If you do prefer to take supplements, choose L-methylfolate instead of the folic acid. This is a biologically active form of folate and some studies suggest that this can help to mitigate some of the risks associated with high folic acid intake. In addition, make sure you include a wide range of vegetables and fruits that are rich in folate in order to ensure that you’re able to meet your daily micronutrient needs.
Foods High in Folic Acid
Broccoli. One serving of broccoli is equivalent to 91 g and this has 57.3 micrograms of folate. Thus, it’s capable of meeting 14% of your daily requirement of folate. In addition, broccoli is also filled with Vitamins K and A.
Vitamin K can help to prevent inflammation and osteoporosis while Vitamin A is essential for maintaining good health of the teeth and skin. It also plays a significant role in producing pigments in the eye’s retina.
Pinto Beans. Serving size – 1 cup (193 g)
A serving of the beans is equivalent to 193 grams and that’s a whopping 1,013 micrograms of folate. The beans have 670 calories but with only a small amount of saturated fat. Furthermore, the pinto beans contain a good amount of potassium and studies show that optimum consumption of potassium can help to minimize the risk of stroke.
Seeds and Nuts. A serving of flaxseeds is equivalent to 168 grams while a serving of sunflower seeds is 46 grams, and almonds are 95 grams.
Flaxseeds have 146 micrograms of folate for every serving and sunflower seeds have 104 mcg, while almonds have 48 mcg.
You can consume these seeds and nuts in raw form or add them to your salad or other healthy meals. Flaxseeds also contain manganese and some other vitamins, both of which can help to support your nervous system and immune system, as well as your bones, and some other bodily process. Both almonds and sunflower seeds also contain a good amount of Vitamin E, which promotes healthy eyes and skin.
Asparagus. One serving size of almonds has 134 grams and this has 70 mcg of folate. Furthermore, it also contains only 27 calories although a big portion of these calories came from sugar. Asparagus is also a good source of riboflavin and iron. Riboflavin plays an important role in the metabolism of folate while iron is essential in the production of hemoglobin, which is an important part of the blood cells that can sustain life.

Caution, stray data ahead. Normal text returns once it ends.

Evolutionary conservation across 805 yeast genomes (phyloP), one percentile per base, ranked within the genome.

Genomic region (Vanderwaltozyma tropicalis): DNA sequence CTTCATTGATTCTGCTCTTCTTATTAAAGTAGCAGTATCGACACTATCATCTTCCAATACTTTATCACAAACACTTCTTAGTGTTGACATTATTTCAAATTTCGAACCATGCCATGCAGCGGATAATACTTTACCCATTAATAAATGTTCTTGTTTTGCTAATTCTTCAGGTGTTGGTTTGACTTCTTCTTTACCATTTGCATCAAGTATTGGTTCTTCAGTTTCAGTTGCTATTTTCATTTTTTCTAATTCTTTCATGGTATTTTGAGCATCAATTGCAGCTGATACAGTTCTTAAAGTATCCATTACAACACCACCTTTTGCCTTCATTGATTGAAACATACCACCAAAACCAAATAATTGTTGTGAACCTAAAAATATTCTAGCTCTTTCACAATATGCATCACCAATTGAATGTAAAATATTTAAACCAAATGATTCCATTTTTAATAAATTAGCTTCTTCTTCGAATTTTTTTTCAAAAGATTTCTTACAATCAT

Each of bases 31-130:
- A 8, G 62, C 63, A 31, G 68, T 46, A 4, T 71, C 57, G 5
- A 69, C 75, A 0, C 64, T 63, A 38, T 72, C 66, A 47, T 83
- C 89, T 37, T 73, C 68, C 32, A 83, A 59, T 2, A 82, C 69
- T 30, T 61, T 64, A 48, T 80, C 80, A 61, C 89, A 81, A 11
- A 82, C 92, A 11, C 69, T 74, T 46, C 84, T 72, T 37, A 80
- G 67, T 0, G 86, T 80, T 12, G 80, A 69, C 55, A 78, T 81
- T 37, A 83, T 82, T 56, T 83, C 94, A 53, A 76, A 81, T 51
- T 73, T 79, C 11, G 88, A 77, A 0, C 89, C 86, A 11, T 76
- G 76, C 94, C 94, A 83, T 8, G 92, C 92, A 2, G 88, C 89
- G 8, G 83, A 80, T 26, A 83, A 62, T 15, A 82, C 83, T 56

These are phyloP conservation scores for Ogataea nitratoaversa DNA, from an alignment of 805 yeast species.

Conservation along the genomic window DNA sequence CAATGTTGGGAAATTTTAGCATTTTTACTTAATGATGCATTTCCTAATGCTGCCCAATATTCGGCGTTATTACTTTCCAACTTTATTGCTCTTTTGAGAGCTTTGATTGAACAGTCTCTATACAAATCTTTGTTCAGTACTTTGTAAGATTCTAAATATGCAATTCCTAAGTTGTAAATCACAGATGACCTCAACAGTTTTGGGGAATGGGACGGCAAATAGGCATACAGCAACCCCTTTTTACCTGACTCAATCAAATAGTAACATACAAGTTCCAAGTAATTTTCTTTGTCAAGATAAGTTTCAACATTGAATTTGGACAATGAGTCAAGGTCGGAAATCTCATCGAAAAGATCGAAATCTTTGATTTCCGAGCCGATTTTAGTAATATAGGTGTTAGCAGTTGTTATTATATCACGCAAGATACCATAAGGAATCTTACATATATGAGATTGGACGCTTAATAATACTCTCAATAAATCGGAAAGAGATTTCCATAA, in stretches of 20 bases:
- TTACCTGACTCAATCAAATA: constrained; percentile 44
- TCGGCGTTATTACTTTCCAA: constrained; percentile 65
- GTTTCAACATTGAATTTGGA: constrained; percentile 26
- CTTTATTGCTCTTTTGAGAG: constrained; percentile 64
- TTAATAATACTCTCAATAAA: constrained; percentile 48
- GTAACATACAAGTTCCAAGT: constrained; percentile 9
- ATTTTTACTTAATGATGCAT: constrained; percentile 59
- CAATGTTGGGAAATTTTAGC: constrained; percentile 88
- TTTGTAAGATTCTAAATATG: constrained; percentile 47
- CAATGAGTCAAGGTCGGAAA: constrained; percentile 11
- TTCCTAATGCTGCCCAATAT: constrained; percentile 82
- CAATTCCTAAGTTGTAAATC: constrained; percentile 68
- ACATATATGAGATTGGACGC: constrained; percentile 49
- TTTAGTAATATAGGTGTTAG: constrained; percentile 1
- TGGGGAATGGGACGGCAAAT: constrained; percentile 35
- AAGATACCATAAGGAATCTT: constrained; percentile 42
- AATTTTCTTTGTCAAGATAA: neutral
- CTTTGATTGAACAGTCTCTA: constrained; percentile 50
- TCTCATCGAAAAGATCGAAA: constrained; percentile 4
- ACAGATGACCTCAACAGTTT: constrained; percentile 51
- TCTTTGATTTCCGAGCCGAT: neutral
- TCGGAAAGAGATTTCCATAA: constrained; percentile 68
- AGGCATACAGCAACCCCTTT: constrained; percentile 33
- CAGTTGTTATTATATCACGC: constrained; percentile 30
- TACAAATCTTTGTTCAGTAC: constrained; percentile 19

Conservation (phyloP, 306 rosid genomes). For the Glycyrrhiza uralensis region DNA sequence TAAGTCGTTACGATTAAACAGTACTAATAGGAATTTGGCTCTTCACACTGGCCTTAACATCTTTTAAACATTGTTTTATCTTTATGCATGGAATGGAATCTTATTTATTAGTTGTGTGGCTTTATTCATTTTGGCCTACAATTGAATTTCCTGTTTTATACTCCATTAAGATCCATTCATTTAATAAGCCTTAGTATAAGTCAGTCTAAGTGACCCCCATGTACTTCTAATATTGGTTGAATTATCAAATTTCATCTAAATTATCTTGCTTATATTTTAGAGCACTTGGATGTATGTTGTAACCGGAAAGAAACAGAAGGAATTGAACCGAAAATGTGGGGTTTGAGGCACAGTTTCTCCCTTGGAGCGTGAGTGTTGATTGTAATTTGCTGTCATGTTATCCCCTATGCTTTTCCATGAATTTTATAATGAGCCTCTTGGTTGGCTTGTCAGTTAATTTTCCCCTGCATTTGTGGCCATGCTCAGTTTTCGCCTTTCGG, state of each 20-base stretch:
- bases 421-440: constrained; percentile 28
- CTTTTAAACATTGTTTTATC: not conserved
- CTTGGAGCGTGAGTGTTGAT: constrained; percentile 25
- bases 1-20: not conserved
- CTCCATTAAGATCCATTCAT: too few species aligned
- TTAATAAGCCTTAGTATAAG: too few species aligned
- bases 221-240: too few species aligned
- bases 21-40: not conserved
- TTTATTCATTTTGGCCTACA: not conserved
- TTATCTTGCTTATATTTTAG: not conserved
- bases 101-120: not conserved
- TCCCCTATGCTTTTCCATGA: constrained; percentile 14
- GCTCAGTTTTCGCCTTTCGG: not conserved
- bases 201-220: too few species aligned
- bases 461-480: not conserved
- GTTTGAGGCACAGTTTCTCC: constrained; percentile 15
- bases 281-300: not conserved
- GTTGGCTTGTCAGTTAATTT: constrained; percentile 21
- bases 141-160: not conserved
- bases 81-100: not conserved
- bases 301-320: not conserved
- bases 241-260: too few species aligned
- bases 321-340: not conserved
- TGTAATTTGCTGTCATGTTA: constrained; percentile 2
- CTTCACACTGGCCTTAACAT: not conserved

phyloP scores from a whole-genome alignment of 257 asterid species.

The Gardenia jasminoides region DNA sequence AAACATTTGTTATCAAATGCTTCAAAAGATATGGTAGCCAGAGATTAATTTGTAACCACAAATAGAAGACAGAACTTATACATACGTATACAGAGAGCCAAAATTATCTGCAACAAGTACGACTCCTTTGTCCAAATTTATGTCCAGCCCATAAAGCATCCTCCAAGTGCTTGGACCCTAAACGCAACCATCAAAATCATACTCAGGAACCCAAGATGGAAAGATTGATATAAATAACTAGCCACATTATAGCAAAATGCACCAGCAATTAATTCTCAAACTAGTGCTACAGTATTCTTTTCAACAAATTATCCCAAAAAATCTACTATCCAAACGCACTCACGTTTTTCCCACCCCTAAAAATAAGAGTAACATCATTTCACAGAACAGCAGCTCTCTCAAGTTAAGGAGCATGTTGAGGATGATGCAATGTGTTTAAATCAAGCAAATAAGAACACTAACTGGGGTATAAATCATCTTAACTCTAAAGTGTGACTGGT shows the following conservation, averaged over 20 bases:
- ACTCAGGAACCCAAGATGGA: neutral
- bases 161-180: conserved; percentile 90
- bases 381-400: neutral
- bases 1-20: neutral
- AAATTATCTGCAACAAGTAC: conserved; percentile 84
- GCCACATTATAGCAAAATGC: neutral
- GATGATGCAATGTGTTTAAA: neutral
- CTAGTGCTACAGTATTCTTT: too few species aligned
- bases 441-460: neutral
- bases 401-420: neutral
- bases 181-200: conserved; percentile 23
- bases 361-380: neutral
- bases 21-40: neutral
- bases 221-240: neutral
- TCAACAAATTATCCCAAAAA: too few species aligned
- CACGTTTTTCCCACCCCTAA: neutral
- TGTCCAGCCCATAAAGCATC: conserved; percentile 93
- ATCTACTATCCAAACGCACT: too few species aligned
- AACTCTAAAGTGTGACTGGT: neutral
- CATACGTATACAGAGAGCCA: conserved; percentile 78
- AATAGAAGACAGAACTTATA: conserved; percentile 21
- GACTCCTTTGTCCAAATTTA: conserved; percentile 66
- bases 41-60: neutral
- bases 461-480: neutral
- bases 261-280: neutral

Yeast Extract Spread. One serving of this spread is equivalent to 6 grams and it has 60.6 mcg of folate. Although it’s high in sodium, it only contains 9 calories. You can consume the spread with crackers, toast, and sandwiches. If you’re unable to tolerate its strong taste, you can only use a small amount of the spread.
Another major compound that the yeast extract spread has is niacin. According to a study, niacin can help to lower the level of bad cholesterol in the body.
Liver. If you are non-vegetarian, you will be happy to know that chicken liver and beef liver have a good amount of folate in them. These foods are also rich in selenium that has been found to prevent certain types of heart disorders and cancer. However, the liver is rich in trans-fat and cholesterol and must, therefore, be consumed in moderation.
Herbs. Herbs like basil and rosemary are also good sources of folate. A serving of basil and rosemary has 3.6 mcg and 1.6 mcg of folate respectively. Studies were conducted in India and have shown that both herbs are effective in treating hypertension.
Avocados. A serving of avocados has 122 mcg of folate. Furthermore, avocados contain a good amount of Vitamin C, which displays cardio-protective properties among overweight and obese individuals. In addition, the phytochemicals found in the avocado pack a truly powerful punch.
Soybeans. Mature soybeans have 697 mcg of folate and green soybeans have 422 for every serving. These foods, however, are high in calories. Yet soybeans are good sources of protein and as per a study was done in the University of South Carolina, soybean protein can help to lessen bad cholesterol. It also has positive influences in the calcium balance and the bone among women in the post-menopausal age.
Arugula. One serving of arugula has 1.9 micrograms of folate and this food has extremely low saturated fat content and cholesterol. As a good source of iron, calcium, magnesium, potassium, and manganese, this food is truly rich in various benefits.
Black-Eyed Peas. A serving of black-eyed peas has 358 micrograms of folate. Furthermore, it has low saturated fat, less cholesterol and low in sodium.
Bananas. One serving of bananas has 45 mcg of folate and this is 11% of your daily requirement of folate. Furthermore, bananas are good sources of Vitamin B6 and help the body to prepare the antibodies to fight off various diseases. Vitamin B6 is also effective at maintaining the normal nerve function and keeps the level of blood sugar within the normal range.
Tomatoes. A serving of tomatoes has 22 micrograms of folate. These vegetables have less saturated fat, cholesterol, and sodium. They are also a great source of carotenoids, such as lycopene and beta-carotene, and these exhibit anti-tumor and antioxidant properties.
Chili Powder. For most Indians, no day goes by without eating a dash of chili powder. This is somehow beneficial for the body since a tablespoon of chili powder has 7.5 mcg of folate. The chili powder comes with several other benefits as well. Aside from stimulating the blood circulation, it also enhances metabolism and digestion.
Papaya. One serving of papaya has up to 53 micrograms of folate. Furthermore, papaya is also a great source of Vitamin A and C and it’s used to prevent and treat several disorders in the gastrointestinal tract, as well as intestinal infections.